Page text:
Fasten Your Seatbelts
By David Bragg
Photos: Kinasao Lutheran Bible Camp
When an airplane takes off, many people think their flight has just begun. Those who toil behind the scenes in aviation know differently, thanks to the endless hours of aircraft maintenance, cleaning, ordering supplies, and flight-staff training. A camp’s summer program is very similar. An effective staff-training event should provide the summer team with a sense of community, confidence through skill development, chances to practice these skills, and a baseline to allow for a continuous focus on improvement.
The more training that a camp can provide, the stronger the program will be to start the summer. If a camp has a sister or neighboring camp or camps, consider a joint training event. Five or six days of a 10-day training period can be an effective length; the participating camps can take turns hosting. Staff training provides a chance for the team to become more aware of the mission, vision, values, and history the camp, and to make a covenant to guide the group’s efforts during the summer. If a camp has a development staff, it can present a wider view of the camp’s activities to the summer team.
Confidence Through Skill Development
Team members can’t possibly be prepared for every situation; however, there are many tools that a well-planned staff-training event can provide. It is crucial for members to learn camp policies (using a variety of engaging methods, instead of the deadly “reading out loud” approach) and to physically practice emergency procedures to determine everyone’s responsibility.
During training, a staff can exercise its work ethic, become more familiar with the site, and become allies with the buildings and grounds team by being available for part of a day to help with less-skill-based projects. For religious-programming facilities, time spent developing a faith-based curriculum is a must.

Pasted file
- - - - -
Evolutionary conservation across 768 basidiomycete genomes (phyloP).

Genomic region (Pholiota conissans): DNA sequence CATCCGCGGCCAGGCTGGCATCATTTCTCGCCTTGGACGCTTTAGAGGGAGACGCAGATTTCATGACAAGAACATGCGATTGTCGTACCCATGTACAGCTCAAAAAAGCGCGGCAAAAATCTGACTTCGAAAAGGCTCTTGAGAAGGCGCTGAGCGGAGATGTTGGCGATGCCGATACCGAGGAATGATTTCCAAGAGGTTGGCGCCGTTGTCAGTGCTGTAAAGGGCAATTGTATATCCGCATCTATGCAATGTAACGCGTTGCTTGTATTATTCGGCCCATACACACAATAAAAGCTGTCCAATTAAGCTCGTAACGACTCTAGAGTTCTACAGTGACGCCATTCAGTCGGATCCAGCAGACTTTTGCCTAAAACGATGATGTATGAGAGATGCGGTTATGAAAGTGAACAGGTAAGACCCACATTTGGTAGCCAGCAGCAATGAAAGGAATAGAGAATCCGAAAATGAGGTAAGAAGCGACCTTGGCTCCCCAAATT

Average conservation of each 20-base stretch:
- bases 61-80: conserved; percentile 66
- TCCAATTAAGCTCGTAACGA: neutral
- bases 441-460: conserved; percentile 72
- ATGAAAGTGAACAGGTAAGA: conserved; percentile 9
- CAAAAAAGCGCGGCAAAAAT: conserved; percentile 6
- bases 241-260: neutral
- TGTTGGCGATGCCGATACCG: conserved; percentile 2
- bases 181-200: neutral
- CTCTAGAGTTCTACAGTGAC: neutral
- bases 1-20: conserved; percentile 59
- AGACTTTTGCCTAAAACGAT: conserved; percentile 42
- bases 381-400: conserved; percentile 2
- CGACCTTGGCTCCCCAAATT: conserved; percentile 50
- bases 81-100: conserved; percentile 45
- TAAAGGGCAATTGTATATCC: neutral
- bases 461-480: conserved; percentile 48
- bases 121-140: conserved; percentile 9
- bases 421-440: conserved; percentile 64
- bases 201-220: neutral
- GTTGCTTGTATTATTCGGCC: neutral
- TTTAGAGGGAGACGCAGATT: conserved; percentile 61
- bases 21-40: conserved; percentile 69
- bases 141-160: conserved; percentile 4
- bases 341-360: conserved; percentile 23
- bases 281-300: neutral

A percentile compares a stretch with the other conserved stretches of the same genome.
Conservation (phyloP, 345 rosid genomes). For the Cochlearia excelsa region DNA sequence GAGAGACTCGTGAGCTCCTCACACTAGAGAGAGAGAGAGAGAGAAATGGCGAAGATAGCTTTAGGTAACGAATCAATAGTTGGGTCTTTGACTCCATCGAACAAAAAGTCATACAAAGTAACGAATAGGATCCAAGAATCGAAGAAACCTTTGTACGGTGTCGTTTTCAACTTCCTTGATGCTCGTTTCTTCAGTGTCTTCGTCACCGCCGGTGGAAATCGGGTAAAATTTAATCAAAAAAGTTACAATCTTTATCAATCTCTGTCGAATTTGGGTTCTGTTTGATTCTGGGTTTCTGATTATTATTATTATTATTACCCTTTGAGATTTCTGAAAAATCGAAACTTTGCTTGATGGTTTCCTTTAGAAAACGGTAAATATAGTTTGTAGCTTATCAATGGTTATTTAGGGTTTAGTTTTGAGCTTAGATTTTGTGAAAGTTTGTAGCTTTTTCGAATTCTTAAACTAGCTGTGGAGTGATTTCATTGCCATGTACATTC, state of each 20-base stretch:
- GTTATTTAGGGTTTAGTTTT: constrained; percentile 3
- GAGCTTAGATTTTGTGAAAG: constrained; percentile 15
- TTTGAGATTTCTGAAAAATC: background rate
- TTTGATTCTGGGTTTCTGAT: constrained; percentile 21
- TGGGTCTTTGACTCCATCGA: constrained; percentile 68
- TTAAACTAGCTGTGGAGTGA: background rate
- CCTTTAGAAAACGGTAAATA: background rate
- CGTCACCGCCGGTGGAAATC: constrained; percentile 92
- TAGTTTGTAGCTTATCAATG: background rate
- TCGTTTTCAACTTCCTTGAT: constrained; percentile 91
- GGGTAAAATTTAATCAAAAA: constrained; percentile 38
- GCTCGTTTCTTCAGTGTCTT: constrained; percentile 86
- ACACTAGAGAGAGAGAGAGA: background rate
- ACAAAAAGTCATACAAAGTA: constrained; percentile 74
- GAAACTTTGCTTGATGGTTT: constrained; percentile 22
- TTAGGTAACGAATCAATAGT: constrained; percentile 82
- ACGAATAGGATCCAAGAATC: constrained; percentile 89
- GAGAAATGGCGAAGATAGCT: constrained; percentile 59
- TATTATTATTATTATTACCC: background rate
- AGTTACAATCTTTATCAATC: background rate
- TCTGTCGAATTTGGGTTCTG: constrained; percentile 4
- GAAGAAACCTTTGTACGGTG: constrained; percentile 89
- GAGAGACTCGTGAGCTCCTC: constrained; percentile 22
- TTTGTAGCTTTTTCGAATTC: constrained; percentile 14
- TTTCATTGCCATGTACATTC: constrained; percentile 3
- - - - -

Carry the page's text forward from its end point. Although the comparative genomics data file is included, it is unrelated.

Outdoor activities should be practiced by the staff, led by certified specialists such as archers or lifeguards. The program staff can also pool its creativity to create engaging videos to demonstrate the rules for wide games and other whole-camp space activities.
Providing top-notch customer service is a must for camp staff members. It is crucial for everyone in the family to feel welcome and excited about being at camp.
For those camps with large staffs, or those that train together with other camps, holding a “Tricks of the Trade” session is very valuable. During this session, the program director (or another permanent staff member) moderates an open discussion in which new staff members are encouraged to ask questions and hear from returning and veteran team members. Consider inviting a community expert to speak on relevant topics, such as Fetal Alcohol Syndrome, ADHD, or autism-spectrum disorders. There may be a camper or staff family willing to share a story about a condition that affects their daily life.
Practice Skills Prior To Summer
It is extremely helpful if a camp can hold a weekend retreat or provide extra days for its specialist staff. Site coordinators, program coordinators, or others with increased responsibility can get together even from Friday evening to late Saturday afternoon and develop routines, go over expectations, and begin making plans for the hectic summer program. Kitchen staff can practice as a group and cook for smaller groups. Lifeguards can come in a couple of days early to work with buildings and grounds staff to become familiar with pool-maintenance routines. Camps with high-ropes courses can have the summer instructors meet on a Saturday to take a small group of people (adventurous year-round staff members) through the course. Spring Outdoor Education groups and weekend retreats can be held after summer staff hiring occurs.
Focus On Improvement
Staff training is a time when team members are consciously focused on learning more each day and growing into their roles. This mindset should not stop once the summer program begins. If the program schedule allows, holding an overnight, mid-summer training event is a helpful exercise. The summer team can regroup, tackle a fun activity, such as making a video explaining why they love camp, or examine how the program can be improved during the vital final weeks where staff energy and enthusiasm levels are often lower. Every camper needs to have his or her best week of the summer, and it is up to the team members to make this happen through their attitude and actions.
As with every successful plane flight, endless hours of preparation are necessary to prepare a camp and train its summer staff before the program takes place. Having a staff training that is effective, efficient, and well-led will be the engine that gets the plane down the runway.
David Bragg is the Development Director for Kinasao Lutheran Bible Camp in Christopher Lake, SK, Canada. Reach him at firstname.lastname@example.org.